In Bas Bleu’s Holiday 2013 catalog, we debuted our 2014 Book a Month series, an eclectic collection of twelve carefully selected titles for discerning readers. Each month here in the Bluestocking Salon, we’ll offer discussion questions about the featured work—for book clubs as well as thoughtful individuals. You may use the questions to reflect back on each book once you’ve finished it or to guide you as you read. Either way, we hope these features will enrich your reading experience. (We’ll do our best to avoid plot spoilers, but you should proceed with caution!)
Our January selection is The Girls of Atomic City: The Untold Story of the Women Who Helped Win World War II by Denise Kiernan. Bas Bleu reviewer KG tells us why she devoured this fascinating book:
I grew up in east Tennessee, about a hundred miles south of Oak Ridge National Laboratory. My grandparents hailed from a tiny town just down the road from where the Clinton Engineer Works (CEW) was built. Yet for most of my life I’ve known little about the place other than that it played a crucial role in the development of the atomic bomb. Not only did Denise’s book provide a ‘local’ with an in-depth look into the history of the place, it gave me an inkling of what must have been a tremendous upheaval for my grandparents’ native community.
1. In Chapter 1, we met Celia Szapka, a Pennsylvania-bred young woman who accepted a top-secret government job without knowing where she would be working, what she would be doing, or how she would live. She boarded a train in New York with no clue as to where it would take her, as did so many of the women who came to Oak Ridge to assist in the Manhattan Project. Could you take such a leap of faith?
2. The Manhattan Project relied heavily on a strict veil of silence and secrecy. Most members of Congress didn’t know it existed, and Harry Truman was astounded by the truth of it when he unexpectedly entered the Oval Office. Would it be possible today for the U.S. government to keep a project of such scope under wraps? Is that a good thing or a bad thing?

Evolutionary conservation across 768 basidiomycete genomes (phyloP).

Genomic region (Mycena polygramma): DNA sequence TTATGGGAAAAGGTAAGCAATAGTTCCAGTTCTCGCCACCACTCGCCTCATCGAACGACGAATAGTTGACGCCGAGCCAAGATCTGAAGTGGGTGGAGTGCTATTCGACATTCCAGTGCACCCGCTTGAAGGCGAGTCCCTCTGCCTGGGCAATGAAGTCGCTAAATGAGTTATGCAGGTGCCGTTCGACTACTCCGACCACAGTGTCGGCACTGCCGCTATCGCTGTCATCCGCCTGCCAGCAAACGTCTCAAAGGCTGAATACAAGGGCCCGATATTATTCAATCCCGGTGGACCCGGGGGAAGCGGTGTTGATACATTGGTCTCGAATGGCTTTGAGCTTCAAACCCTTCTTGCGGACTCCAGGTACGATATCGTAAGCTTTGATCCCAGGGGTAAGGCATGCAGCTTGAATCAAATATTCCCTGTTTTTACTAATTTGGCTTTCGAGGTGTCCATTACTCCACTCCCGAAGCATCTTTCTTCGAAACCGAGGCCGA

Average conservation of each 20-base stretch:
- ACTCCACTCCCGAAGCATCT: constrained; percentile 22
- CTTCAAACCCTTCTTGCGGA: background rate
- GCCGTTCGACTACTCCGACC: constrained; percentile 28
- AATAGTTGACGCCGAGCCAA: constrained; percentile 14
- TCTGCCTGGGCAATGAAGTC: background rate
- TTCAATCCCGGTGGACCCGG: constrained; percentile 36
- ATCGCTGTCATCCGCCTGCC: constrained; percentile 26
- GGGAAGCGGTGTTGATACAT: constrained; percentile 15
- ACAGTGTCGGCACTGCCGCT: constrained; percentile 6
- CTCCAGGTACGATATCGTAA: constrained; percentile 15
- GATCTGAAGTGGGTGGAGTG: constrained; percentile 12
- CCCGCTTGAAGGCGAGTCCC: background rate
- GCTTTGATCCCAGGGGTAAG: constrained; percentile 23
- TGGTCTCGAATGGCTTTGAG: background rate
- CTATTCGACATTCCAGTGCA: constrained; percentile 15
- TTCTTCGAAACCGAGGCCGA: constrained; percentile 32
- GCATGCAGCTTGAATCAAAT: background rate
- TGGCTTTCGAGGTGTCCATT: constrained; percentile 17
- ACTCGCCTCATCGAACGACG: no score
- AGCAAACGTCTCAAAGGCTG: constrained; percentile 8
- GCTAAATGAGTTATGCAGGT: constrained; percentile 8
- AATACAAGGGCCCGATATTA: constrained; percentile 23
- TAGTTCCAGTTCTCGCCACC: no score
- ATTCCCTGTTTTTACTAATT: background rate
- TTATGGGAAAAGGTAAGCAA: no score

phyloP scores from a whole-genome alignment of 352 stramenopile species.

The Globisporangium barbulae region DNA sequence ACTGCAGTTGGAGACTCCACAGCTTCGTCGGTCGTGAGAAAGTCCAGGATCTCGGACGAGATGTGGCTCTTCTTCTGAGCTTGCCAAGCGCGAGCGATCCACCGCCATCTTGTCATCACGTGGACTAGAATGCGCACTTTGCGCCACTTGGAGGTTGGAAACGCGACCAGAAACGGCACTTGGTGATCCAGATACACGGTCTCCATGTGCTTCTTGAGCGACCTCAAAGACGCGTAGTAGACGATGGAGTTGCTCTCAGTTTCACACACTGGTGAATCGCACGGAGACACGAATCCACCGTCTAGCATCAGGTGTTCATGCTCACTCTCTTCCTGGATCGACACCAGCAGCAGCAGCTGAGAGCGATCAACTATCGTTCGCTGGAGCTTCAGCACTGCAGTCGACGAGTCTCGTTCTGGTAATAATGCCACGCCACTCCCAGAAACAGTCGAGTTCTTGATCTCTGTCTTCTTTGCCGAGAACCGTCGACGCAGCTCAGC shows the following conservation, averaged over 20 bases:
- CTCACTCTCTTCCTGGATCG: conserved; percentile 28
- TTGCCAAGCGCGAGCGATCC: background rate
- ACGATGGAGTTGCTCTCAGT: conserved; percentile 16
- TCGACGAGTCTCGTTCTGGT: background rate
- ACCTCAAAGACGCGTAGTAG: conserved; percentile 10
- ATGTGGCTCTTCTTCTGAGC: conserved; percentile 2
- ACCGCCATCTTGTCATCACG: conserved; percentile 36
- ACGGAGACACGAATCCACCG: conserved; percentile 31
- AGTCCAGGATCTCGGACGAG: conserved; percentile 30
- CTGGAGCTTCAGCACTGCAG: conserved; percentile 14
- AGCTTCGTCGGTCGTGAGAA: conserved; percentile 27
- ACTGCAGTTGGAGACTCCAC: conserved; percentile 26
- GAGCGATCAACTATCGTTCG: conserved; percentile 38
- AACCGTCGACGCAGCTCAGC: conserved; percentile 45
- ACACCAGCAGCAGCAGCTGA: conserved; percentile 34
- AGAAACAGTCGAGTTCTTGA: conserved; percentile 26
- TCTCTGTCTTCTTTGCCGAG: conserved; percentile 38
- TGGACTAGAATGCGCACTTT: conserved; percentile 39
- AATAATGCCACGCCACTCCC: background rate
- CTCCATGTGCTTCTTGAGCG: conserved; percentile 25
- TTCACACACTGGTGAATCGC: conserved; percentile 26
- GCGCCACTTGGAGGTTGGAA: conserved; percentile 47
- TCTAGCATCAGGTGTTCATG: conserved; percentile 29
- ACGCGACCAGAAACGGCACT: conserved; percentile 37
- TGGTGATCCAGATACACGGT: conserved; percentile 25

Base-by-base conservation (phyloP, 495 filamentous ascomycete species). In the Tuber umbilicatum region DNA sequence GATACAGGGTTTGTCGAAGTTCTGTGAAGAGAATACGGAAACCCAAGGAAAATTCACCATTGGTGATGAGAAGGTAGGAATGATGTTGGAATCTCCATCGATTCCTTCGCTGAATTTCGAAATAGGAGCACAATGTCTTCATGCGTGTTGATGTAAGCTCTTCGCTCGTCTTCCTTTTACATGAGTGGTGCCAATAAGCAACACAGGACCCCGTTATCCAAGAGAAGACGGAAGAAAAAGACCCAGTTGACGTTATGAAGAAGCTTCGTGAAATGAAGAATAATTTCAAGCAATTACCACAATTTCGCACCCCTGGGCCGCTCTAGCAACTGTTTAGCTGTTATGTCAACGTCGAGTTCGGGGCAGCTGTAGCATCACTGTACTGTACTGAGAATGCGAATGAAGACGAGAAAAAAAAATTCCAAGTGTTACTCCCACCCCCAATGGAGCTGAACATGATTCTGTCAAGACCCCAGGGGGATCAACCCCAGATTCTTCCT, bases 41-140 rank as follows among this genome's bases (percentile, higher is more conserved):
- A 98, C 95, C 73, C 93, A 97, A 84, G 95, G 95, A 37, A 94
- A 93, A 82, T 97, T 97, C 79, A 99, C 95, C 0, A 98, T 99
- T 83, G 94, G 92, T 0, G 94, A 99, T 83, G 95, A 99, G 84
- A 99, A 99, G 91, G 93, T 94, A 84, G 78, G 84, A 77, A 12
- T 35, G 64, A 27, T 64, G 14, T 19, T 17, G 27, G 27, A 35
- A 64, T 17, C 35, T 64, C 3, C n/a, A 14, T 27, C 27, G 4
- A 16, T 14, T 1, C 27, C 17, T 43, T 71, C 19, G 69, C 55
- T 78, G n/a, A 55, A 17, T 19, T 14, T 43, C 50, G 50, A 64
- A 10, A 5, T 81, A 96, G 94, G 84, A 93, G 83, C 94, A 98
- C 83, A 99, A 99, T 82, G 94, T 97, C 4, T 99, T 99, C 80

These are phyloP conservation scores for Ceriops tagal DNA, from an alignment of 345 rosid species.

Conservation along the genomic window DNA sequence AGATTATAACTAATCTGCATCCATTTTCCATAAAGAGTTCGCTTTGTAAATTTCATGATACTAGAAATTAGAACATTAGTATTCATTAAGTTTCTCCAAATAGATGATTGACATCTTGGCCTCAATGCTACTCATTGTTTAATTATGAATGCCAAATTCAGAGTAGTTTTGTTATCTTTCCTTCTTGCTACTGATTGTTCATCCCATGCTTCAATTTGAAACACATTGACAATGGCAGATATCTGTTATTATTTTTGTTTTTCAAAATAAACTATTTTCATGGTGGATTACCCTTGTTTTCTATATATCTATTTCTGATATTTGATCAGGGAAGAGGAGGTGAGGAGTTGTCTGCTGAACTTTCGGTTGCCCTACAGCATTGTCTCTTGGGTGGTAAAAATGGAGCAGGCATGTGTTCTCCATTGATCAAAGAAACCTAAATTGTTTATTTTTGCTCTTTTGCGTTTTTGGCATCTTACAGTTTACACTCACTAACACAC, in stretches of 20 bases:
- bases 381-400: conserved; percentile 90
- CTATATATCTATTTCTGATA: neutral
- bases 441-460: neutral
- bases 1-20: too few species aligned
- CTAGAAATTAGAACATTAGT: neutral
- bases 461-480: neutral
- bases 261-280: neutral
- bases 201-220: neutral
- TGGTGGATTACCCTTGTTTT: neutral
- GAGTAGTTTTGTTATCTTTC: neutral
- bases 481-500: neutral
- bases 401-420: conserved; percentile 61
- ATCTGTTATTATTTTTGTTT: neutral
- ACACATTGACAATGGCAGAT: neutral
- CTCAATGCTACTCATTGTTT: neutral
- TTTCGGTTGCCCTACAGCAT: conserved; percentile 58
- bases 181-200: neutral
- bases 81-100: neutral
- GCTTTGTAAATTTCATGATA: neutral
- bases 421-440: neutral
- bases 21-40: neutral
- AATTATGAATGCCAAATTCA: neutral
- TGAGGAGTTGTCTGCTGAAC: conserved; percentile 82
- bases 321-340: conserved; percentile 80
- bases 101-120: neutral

3. The CEW site was an unusual place, a military complex carved out of mountains and farmland where the mud ran like rivers and employees worked grueling hours at jobs they were forbidden from discussing. And yet Kiernan details the many ways in which the men and women stationed there achieved a semblance of normalcy: running errands, making friends, and even pursuing romance. While the government did take steps to manage morale, do you think this adaptability reflects something inherent in the human spirit or was it simply the attitude of a wartime generation?
4. Kattie Strickland’s experience with segregation in CEW is sobering for those of us who grew up after the Civil Rights movement. Can her experience—and that of the other African-American workers—with institutionalized discrimination be compared to that of the female scientists whose contributions to the Manhattan Project were often overlooked or credited to their male colleagues?
5. The United States’s entry into the war resulted in a nationwide labor shortage that was addressed by more than one million women entering the workforce. (Hello, Rosie the Riveter!) Yet when the war ended and the men returned, the women were sent home again. What would our society look like today if all of the women who wanted to remain in the workforce after 1945 had been allowed or encouraged to do so?
6. After the successful testing of the bomb in July 1945 in New Mexico, the Secretary of War received the confirmation message: “The baby is born.” It was indeed the birth of a brave new world. But what if the bomb was never developed? How different might our world be today?
7. Have the “girls of Atomic City” changed the way you view America’s choice to use the atomic bomb? How would you have felt in their shoes, learning that your work had produced the bombs dropped on Hiroshima and Nagasaki?
8. Kiernan mentions that the success of the Manhattan Project directly affected the status—and the funding—of the physical sciences at research universities across the country. Additionally, it led to the establishment of a network of national laboratories and the birth of “Big Science.” Should there be a moral voice in the pursuit of scientific advancement? If so, who decides where to draw the line and how?
9. When reading nonfiction, how is your experience enriched by the personal accounts of those who lived through the events under discussion?